Nature’s drama on display
This weekend’s eighth annual Kokanee Salmon Festival should provide the public with more than a glimpse of one of nature’s most gripping dramas.
Besides offering views of spawning kokanee salmon in Taylor Creek, the festival will feature educational events and exhibits, a variety of salmon foods, children’s games, 5K and 10K races, Oriental fish painting and nature walks.
And the weekend will feature the Grand Re-opening of the Stream Profile Chamber, which gives the public a below-water view of the spawning salmon.
The new profile chamber is a 360-degree diorama, dominated by a massive cottonwood tree and featuring a mural that depicts Taylor Creek and Lake Tahoe through all four seasons. Featured throughout are portraits of dozens of the native wildlife of the Tahoe Basin.
Sponsors of the weekend festival, which is open from 10 a.m. to 4 p.m. on Saturday and Sunday, include Lake Tahoe Wildlife Care, Alpen Sierra Coffee Co., the Eastern Sierra Interpretive Association, the Tahoe Mountain Milers Running Club and the U.S. Forest Service’s Lake Tahoe Basin Management Unit.
The festival is the creation of the Forest Service and Lake Tahoe Visitor’s Authority.
The Kokanee Mural is the first natural history mural in the Heritage Mural program. It will be dedicated at 4 p.m. Friday during the Stream Profile Open House.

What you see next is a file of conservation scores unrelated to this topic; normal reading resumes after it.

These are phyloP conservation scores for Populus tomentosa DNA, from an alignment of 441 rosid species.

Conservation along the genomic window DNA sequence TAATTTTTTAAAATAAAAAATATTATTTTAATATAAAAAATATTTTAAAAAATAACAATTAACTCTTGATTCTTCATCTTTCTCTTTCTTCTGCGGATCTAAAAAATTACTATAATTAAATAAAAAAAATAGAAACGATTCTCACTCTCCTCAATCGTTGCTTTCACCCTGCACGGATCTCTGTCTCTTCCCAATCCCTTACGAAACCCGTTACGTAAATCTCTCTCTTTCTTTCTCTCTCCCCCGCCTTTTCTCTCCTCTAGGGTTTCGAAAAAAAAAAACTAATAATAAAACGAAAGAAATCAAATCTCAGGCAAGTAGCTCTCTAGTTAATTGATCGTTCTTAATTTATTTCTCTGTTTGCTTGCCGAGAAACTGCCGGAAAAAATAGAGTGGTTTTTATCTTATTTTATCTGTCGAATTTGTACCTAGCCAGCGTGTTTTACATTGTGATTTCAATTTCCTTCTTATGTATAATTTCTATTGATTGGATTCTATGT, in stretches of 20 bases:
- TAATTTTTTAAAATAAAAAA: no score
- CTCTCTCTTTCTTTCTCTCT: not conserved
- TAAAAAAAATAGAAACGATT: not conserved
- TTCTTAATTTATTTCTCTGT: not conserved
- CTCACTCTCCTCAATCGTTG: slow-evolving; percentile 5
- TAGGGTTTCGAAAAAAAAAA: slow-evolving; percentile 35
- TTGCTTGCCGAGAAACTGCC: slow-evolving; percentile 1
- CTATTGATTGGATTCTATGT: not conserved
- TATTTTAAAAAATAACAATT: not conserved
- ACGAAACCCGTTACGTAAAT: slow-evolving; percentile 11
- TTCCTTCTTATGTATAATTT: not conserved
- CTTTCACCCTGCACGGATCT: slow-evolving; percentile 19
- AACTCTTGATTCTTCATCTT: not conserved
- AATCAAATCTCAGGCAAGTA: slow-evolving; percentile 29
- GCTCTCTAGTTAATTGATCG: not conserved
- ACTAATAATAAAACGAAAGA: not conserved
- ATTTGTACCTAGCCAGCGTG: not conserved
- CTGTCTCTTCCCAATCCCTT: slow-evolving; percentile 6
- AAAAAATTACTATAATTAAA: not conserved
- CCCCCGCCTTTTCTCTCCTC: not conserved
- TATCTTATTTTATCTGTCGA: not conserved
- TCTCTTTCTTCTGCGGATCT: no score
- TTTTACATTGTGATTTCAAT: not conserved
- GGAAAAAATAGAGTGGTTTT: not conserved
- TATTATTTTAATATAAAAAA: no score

Painted by Chicago artist Mark Coe, the Kokanee Mural was completed last year but sustained some damage during winter flooding along with the rest of the Stream Profile Chamber.
The Kokanee Mural is the fourth mural to be dedicated in the Heritage program. Two more murals will be dedicated this fall, the tile mural at El Dorado Beach and the Tallac hiking mural on the Tallac Building.
Previously dedicated are murals on the Lake Tahoe Historical Society Museum, the Tahoe Daily Tribune and the South Tahoe Refuse Center.
The Heritage Mural program, co-sponsored by the South Lake Tahoe Chamber of Commerce, the city Arts Commission and the Lake Tahoe Historical Society, commissions murals depicting historical aspects of the South Shore as public art exhibits and tourist attractions.
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